Stratos Safioleas was a strategic consultant for the Olympic winners London and Pyeongchang and for the Chicago bid, which lost to Rio. He is now working with Baku, Azerbajian, in the race for the 2020 Summer Olympics. The other bidders are Doha, Qatar; Tokyo; Madrid; and Istanbul. But Rome, a traditional stronghold and former host, fell away because of Italy’s financial difficulties.
“As you try to make an assessment of the trends in the future, you probably saw I.O.C. President Jacques Rogge make a reference to the importance of the sustainability of the Games,” Safioleas said. “I think we will see this becoming more and more important in the next biddings as the Olympic plans will try to fit, let’s say, the future needs of a city and of a region and not the other way around.”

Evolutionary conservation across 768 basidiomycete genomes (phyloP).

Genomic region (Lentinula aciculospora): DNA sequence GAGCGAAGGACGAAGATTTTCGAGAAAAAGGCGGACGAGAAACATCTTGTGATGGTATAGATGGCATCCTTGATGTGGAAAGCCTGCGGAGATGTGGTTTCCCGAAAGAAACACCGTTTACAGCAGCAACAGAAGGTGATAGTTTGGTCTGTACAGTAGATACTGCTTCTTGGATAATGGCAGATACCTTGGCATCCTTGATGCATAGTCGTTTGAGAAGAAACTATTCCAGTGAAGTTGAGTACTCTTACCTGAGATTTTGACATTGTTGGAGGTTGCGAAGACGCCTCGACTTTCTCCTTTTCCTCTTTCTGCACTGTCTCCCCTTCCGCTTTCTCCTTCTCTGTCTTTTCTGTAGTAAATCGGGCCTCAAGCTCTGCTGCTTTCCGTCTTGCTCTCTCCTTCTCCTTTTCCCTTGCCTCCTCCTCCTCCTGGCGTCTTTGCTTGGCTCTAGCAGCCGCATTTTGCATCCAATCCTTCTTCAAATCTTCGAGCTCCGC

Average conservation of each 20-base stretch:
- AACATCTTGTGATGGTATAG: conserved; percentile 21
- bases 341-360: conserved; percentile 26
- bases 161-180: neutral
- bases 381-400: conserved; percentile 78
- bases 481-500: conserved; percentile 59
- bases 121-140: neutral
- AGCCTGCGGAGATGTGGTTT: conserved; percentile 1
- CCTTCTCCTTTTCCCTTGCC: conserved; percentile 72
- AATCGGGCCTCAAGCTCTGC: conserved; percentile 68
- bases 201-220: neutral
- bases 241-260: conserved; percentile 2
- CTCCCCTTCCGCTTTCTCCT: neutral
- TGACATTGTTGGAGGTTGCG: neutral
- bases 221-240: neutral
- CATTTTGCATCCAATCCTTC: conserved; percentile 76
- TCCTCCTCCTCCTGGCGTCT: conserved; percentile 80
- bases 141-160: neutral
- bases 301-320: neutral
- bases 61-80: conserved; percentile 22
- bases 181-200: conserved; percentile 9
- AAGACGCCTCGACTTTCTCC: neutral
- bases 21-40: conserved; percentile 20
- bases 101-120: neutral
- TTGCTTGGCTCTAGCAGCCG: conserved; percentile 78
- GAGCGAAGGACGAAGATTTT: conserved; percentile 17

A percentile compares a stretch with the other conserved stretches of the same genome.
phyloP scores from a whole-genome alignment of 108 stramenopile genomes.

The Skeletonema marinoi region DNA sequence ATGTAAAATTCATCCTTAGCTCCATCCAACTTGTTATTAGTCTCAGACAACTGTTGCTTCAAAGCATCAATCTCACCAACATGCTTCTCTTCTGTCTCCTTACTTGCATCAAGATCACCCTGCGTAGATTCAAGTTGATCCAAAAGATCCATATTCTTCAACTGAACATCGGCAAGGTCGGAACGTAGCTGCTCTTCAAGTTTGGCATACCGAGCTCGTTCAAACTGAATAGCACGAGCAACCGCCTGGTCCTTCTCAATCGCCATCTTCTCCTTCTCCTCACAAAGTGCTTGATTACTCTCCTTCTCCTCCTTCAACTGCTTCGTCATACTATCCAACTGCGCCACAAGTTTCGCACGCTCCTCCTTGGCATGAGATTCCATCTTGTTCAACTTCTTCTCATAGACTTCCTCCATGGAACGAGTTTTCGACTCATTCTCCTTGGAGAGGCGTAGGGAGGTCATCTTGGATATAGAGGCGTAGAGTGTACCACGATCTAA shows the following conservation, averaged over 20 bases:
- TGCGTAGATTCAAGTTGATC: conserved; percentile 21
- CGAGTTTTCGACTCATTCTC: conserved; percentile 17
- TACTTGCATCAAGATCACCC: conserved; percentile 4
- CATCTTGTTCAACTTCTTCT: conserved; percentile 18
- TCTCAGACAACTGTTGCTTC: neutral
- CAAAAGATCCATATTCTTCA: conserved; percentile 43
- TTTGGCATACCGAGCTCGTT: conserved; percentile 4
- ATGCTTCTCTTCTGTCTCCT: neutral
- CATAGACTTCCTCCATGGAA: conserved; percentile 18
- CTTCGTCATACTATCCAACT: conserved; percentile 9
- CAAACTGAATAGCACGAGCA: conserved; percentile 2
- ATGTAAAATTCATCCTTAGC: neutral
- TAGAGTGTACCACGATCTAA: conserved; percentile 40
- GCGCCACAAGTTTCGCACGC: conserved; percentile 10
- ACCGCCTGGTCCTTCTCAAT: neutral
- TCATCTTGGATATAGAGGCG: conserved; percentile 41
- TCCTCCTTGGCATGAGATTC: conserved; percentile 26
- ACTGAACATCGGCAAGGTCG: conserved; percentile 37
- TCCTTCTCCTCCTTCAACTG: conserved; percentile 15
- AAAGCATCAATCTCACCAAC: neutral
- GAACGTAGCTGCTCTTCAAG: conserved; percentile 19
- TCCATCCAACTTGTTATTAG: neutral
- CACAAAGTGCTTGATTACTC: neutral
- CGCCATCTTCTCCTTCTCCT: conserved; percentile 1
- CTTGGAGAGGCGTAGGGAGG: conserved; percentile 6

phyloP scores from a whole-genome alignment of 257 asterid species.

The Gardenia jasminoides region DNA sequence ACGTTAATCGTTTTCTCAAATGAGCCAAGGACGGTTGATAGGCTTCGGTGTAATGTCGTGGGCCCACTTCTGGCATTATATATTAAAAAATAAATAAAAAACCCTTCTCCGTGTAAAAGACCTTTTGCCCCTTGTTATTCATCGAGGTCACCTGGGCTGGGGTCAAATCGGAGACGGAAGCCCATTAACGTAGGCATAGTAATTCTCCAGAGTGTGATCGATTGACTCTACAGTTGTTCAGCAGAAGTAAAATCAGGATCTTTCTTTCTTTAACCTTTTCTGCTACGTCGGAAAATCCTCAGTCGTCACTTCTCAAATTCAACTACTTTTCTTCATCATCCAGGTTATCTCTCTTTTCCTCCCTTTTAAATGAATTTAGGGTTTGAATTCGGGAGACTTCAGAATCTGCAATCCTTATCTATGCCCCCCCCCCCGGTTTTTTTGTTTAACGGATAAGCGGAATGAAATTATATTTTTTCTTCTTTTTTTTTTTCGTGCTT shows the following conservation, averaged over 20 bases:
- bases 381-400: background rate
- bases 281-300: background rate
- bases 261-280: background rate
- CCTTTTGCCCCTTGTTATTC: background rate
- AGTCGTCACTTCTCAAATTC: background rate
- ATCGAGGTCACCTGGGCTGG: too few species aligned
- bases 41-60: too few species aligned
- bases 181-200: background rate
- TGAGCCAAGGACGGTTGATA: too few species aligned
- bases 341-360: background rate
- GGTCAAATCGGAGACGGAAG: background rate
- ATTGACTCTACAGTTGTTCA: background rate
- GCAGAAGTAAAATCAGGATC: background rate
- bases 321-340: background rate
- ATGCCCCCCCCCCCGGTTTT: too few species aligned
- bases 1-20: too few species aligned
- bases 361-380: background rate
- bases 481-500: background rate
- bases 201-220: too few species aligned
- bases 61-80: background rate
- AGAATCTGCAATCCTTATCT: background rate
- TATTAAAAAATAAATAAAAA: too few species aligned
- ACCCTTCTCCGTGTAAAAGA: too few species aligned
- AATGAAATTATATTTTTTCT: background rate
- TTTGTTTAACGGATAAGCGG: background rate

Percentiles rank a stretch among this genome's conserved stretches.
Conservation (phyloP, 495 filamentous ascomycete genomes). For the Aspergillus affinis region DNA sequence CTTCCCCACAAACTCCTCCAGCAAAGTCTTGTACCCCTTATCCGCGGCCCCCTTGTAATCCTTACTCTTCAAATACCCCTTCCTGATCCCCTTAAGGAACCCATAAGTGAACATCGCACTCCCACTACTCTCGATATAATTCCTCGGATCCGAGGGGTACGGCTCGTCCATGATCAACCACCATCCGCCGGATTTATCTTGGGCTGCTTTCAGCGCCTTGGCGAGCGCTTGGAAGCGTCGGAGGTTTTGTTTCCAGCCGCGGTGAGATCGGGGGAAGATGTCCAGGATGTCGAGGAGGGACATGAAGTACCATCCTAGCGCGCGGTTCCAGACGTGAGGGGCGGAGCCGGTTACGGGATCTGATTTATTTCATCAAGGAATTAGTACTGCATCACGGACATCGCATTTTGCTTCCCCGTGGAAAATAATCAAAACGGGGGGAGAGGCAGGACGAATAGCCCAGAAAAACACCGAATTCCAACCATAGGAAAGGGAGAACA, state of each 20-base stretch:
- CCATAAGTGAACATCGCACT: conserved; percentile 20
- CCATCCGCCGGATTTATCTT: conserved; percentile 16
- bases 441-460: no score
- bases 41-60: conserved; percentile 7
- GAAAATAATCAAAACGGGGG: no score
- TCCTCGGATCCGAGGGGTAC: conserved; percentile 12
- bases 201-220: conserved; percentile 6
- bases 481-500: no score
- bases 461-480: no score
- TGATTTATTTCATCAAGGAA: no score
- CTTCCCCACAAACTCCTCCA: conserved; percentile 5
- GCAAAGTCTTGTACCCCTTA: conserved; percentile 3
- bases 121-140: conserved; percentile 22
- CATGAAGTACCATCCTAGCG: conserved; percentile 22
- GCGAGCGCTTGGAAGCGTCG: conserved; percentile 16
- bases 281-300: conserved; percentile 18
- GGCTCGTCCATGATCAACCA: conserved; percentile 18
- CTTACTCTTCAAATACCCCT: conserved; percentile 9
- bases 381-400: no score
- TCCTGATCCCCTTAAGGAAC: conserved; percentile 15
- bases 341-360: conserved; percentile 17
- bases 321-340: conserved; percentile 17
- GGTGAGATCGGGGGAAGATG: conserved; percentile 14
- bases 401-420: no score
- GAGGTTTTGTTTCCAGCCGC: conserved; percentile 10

Sustainability was certainly a part of London’s winning pitch. So was urban renewal, with the push to redevelop hardscrabble East London. So was the desire to renew global youth’s love affair with the Olympic movement. Coe still sees a compelling argument there for future bidders from the developed world.
“I think it’s going to be important for the mature cities to be able to carve out a narrative that says, ‘Of course we need to have global sporting events that by implication go around the globe, but don’t forget we have our own challenges here.’ We may be mature. We may be sophisticated markets, but we’ve got as many challenges getting young people from relatively economically prosperous backgrounds into sport as the emerging world — the advancing and developing world — does in terms of trying to excite their attention.”